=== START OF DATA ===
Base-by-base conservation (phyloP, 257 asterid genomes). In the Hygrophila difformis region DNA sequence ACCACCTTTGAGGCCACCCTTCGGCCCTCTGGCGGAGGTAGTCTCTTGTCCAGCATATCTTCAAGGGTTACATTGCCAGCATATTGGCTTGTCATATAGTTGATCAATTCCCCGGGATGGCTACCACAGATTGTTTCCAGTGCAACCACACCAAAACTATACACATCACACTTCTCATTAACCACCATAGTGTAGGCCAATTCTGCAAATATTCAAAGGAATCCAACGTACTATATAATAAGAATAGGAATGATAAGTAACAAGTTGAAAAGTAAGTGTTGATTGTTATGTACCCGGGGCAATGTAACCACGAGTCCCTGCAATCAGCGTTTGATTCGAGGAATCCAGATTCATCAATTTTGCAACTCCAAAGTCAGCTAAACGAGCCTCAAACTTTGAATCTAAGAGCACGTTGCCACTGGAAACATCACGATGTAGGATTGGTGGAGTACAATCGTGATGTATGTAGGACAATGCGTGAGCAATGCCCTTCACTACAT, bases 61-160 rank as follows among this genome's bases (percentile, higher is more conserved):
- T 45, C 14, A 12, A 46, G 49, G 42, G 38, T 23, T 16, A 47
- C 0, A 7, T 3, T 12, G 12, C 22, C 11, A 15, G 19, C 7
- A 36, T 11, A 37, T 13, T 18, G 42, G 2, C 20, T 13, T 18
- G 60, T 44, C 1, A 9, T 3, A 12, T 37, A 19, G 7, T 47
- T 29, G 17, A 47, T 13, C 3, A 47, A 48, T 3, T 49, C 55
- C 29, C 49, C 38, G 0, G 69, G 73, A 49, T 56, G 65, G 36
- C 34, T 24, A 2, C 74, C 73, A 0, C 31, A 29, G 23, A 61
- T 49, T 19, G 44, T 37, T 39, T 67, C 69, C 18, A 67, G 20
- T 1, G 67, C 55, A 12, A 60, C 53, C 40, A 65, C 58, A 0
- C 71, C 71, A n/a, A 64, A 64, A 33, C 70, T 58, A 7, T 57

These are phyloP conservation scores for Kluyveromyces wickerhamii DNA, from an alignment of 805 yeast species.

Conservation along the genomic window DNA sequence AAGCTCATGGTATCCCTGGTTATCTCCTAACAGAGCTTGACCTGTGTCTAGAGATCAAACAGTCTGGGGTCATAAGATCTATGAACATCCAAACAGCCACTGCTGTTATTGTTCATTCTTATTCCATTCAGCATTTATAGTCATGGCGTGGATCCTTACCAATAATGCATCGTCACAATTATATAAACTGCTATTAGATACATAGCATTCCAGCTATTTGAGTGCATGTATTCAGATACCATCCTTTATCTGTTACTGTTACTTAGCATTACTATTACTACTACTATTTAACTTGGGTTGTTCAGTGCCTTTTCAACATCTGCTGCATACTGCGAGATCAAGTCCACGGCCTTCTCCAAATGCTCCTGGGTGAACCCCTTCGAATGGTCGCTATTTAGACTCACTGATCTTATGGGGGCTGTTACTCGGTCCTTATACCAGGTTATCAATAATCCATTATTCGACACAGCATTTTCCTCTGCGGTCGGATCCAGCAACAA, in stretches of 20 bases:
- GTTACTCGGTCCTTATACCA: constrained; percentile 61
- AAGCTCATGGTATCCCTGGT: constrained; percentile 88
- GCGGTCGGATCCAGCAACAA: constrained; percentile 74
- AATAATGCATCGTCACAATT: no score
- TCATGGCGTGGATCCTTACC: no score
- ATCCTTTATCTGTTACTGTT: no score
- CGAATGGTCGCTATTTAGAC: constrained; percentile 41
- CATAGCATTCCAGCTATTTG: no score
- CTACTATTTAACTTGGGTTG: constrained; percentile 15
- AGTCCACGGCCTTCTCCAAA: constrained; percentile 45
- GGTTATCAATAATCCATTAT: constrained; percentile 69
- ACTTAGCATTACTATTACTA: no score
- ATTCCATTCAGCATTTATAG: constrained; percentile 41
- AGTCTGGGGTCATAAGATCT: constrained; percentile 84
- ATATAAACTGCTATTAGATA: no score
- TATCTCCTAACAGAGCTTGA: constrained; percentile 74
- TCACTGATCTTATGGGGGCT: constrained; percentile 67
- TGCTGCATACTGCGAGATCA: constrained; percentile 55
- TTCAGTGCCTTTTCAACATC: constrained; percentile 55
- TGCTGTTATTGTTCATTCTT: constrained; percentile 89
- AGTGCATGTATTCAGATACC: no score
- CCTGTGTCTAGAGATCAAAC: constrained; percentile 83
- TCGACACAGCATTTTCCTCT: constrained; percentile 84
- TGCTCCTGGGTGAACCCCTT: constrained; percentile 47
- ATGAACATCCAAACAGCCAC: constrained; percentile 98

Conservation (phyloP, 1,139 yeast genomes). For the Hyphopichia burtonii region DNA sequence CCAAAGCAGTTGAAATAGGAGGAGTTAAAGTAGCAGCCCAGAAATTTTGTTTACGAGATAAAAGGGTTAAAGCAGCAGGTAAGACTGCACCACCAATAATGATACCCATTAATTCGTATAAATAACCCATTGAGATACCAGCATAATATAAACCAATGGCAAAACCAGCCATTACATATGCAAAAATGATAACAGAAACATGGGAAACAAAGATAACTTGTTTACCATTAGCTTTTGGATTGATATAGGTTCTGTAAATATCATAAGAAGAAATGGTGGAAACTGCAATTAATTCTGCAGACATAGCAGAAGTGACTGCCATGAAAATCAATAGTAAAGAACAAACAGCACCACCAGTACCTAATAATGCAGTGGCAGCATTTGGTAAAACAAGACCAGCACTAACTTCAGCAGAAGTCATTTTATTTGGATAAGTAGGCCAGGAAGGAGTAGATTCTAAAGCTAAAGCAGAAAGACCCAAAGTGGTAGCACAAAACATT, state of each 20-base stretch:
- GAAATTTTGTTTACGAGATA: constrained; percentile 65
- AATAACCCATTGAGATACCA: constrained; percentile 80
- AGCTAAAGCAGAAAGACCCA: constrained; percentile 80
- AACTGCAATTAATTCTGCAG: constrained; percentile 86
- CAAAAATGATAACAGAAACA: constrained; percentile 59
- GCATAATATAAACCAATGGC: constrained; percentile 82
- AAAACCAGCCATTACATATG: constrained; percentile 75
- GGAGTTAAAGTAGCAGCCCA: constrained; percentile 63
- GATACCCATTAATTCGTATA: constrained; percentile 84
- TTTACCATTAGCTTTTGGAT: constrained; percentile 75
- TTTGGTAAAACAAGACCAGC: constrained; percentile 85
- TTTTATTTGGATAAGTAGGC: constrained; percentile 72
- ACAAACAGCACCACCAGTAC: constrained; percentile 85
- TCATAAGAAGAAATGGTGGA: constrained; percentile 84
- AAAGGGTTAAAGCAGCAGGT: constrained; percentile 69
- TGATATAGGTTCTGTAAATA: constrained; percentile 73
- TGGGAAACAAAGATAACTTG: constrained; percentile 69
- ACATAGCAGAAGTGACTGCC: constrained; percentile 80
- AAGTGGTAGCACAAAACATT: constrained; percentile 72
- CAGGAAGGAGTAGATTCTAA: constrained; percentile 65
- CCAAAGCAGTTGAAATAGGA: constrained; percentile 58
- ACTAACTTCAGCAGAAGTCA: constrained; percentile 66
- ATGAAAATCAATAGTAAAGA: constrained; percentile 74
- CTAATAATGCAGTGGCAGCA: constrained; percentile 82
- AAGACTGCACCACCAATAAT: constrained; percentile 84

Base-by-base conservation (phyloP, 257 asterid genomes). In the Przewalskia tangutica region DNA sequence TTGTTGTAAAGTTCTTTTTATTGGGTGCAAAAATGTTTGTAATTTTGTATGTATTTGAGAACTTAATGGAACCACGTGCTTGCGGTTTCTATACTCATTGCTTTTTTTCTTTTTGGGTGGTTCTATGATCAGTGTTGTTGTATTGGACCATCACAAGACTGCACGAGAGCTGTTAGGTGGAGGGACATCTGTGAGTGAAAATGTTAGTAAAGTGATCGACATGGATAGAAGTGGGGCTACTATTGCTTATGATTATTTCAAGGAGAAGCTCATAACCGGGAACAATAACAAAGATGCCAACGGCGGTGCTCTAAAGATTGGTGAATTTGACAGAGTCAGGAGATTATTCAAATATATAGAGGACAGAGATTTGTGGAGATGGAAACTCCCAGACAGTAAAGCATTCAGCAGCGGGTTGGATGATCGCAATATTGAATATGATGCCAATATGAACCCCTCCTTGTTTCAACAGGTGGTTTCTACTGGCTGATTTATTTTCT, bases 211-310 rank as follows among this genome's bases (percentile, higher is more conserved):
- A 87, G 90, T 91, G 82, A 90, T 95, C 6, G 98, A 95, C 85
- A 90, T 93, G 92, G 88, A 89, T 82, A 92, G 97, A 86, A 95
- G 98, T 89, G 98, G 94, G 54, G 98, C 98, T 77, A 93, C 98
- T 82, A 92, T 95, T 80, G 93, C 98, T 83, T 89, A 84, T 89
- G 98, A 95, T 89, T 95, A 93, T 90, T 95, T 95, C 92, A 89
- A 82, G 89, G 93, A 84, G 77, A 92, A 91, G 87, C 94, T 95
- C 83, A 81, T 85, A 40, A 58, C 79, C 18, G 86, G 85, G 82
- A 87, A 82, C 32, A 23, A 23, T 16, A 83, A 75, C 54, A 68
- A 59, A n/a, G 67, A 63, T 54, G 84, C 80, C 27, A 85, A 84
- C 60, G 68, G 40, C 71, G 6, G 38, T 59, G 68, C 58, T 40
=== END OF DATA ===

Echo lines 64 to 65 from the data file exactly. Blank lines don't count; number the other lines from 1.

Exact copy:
- AAGACTGCACCACCAATAAT: constrained; percentile 84

Base-by-base conservation (phyloP, 257 asterid genomes). In the Przewalskia tangutica region DNA sequence TTGTTGTAAAGTTCTTTTTATTGGGTGCAAAAATGTTTGTAATTTTGTATGTATTTGAGAACTTAATGGAACCACGTGCTTGCGGTTTCTATACTCATTGCTTTTTTTCTTTTTGGGTGGTTCTATGATCAGTGTTGTTGTATTGGACCATCACAAGACTGCACGAGAGCTGTTAGGTGGAGGGACATCTGTGAGTGAAAATGTTAGTAAAGTGATCGACATGGATAGAAGTGGGGCTACTATTGCTTATGATTATTTCAAGGAGAAGCTCATAACCGGGAACAATAACAAAGATGCCAACGGCGGTGCTCTAAAGATTGGTGAATTTGACAGAGTCAGGAGATTATTCAAATATATAGAGGACAGAGATTTGTGGAGATGGAAACTCCCAGACAGTAAAGCATTCAGCAGCGGGTTGGATGATCGCAATATTGAATATGATGCCAATATGAACCCCTCCTTGTTTCAACAGGTGGTTTCTACTGGCTGATTTATTTTCT, bases 211-310 rank as follows among this genome's bases (percentile, higher is more conserved):